US Representative Joseph P. Kennedy III was a prosecutor, not an energy analyst, before he became a congressman. But in the past year, Kennedy has steeped himself in the arcane world of New England electricity markets.
The latest example: At Kennedy’s invitation, Federal Energy Regulatory Commission chair Cheryl LaFleur and grid operator ISO New England chief executive Gordon van Welie plan to meet with members of New England’s congressional delegation Tuesday in Washington.
Kennedy helped schedule this summit out of concern that consumers will unfairly pay higher prices in the coming years because of a wholesale market system aimed at rewarding generators for being available at times of peak demand.
“If a supermarket jacks up the prices, you can go someplace else,” Kennedy said. “What are you going to do if your electricity provider doubles your rates?”
New Englanders just endured a winter in which their electricity rates soared by double-digit percentages from the prior year. But this meeting’s focus will be on future rates, two to four years from now. That is when the retail rates will reflect the outcome of the last two annual auctions for peak-demand capacity payments.
Kennedy complains that the cost of this system rose to $3 billion at last year’s auction, triple the previous year’s, and rose again to $4 billion last month. These costs will be absorbed by ratepayers spread across New England. But those in Southeastern Massachusetts and Rhode Island probably will see even higher costs to reflect constraints caused by the 2017 retirement of the massive Brayton Point coal- and gas-fired plant in Somerset.
“The whole idea behind these auctions was that they were supposed to be an incentive for investment [in generation] to meet the demand going forward in our region,” Kennedy said. “What we’ve seen is the exact opposite. You’ve got rules of the road that are allowing generators to use their market power to drastically increase prices and leave consumers with no other choice other than to turn off the lights and not use electricity.”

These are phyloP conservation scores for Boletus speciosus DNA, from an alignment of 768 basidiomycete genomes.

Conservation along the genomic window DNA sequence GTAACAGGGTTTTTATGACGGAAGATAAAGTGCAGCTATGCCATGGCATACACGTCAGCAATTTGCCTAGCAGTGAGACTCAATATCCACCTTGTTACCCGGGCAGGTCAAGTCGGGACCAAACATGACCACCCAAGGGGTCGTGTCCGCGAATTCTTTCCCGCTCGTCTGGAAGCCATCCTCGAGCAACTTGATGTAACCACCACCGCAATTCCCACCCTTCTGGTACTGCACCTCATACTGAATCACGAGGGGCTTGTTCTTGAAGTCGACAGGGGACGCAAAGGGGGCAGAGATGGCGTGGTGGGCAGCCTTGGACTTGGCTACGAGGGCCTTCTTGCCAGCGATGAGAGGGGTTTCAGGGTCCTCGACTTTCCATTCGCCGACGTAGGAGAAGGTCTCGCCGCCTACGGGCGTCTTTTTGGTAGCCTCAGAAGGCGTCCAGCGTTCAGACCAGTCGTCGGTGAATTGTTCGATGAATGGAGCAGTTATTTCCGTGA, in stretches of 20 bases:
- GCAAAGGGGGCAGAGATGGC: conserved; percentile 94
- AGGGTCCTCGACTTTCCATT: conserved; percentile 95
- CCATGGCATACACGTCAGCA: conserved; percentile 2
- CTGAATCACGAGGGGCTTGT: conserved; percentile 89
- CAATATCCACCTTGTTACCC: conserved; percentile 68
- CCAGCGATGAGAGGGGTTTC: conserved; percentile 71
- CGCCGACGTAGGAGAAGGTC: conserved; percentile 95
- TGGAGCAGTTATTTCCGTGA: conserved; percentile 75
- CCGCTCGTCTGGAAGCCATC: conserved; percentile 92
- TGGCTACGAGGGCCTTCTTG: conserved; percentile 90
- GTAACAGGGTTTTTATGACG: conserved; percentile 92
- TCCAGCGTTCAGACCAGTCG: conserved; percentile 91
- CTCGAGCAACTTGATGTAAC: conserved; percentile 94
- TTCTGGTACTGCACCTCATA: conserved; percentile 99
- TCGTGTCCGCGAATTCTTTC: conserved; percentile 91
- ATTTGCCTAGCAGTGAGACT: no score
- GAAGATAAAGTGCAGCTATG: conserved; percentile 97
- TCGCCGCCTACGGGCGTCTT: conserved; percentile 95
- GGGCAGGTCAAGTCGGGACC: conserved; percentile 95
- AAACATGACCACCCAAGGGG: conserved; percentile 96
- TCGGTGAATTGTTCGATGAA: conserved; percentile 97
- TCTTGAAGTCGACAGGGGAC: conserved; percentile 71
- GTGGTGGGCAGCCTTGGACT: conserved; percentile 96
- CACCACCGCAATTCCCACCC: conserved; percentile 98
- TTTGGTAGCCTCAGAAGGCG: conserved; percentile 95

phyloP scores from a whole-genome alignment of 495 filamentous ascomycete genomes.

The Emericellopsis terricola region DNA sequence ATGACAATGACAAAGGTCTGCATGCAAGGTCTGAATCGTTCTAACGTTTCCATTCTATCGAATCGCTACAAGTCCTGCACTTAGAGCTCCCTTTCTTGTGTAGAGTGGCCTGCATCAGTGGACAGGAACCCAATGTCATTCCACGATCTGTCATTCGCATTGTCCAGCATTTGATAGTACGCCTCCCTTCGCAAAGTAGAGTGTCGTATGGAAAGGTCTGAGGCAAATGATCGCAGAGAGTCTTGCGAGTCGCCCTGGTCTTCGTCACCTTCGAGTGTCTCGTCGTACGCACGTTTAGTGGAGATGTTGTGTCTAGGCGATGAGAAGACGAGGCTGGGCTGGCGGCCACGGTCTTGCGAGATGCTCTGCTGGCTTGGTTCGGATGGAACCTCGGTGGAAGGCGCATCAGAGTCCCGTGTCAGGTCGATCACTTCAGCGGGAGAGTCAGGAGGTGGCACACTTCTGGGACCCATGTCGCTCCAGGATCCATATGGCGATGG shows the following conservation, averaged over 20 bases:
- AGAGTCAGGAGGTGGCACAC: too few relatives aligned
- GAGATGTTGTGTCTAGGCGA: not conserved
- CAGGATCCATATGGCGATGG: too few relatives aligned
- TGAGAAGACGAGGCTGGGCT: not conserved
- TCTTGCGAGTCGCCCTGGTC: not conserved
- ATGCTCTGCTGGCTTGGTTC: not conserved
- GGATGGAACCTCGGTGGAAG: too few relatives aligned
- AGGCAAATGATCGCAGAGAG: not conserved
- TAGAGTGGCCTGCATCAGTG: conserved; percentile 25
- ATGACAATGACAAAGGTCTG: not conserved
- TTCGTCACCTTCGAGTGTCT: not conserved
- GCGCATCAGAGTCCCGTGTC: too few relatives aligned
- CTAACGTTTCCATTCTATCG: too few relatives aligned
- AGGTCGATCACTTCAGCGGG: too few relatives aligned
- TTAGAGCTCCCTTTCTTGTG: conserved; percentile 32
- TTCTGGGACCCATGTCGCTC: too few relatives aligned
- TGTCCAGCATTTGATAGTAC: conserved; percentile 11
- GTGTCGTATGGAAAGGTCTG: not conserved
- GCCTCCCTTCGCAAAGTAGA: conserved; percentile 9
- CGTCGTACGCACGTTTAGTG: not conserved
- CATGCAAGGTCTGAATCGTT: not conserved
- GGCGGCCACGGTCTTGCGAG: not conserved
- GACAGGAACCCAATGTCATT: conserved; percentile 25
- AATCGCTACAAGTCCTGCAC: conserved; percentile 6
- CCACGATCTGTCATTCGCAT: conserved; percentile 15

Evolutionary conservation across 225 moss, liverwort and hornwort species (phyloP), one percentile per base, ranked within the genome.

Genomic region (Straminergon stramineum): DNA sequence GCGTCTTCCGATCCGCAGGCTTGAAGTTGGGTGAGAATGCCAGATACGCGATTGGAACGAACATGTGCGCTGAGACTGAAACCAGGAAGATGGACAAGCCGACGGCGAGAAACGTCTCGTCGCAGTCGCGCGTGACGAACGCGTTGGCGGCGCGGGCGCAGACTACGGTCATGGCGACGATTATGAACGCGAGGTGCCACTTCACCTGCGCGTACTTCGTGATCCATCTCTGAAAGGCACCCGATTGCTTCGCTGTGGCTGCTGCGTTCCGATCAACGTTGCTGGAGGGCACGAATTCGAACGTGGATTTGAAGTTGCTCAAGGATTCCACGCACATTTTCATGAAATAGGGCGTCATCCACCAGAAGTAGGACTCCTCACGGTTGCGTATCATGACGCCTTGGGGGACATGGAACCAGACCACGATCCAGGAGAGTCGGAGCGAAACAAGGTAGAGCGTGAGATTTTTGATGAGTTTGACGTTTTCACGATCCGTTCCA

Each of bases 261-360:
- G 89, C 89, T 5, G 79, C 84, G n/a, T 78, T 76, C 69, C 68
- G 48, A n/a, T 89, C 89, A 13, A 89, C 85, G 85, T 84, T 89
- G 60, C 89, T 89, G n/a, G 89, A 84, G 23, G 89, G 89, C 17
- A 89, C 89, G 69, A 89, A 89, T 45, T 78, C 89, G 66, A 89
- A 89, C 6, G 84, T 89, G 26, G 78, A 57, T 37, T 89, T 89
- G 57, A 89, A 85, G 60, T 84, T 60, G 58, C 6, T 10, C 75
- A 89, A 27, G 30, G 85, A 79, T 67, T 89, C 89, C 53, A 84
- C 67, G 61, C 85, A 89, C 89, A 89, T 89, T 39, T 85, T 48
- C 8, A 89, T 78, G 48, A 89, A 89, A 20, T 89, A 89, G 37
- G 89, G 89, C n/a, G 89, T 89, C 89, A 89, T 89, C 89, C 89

Kennedy became involved last year because the Brayton Point plant is in his district. He said that when members of the state’s congressional delegation met for dinner a few weeks ago, energy policy dominated the conversation. That dinner discussion helped set the stage for Tuesday’s meeting. Representative Richard Neal also worked to arrange the meeting.
ISO New England spokeswoman Ellen Foley said it is too early to know exactly how the high prices seen in these auctions will affect consumers. The auctions are working as planned by spurring development of plants, she said. Those will help fill a gap caused by the shutdown of a series of older power facilities.
“It’s really basic economic fundamentals,” Foley said. “When there’s a shortage of supply, prices will rise. That’s what happened in the last auctions.”
She pointed to several power plant proposals — including an Exelon plant planned in West Medway — as evidence of the system’s effectiveness.
“We think the market is working pretty well,” said Dan Dolan, president of the New England Power Generators Association. “There’s a tremendous amount of interest for new capital to come in and build new power plants to replace some of the retired ones like Brayton Point.”Jon Chesto can be reached at firstname.lastname@example.org. Follow him on Twitter @jonchesto.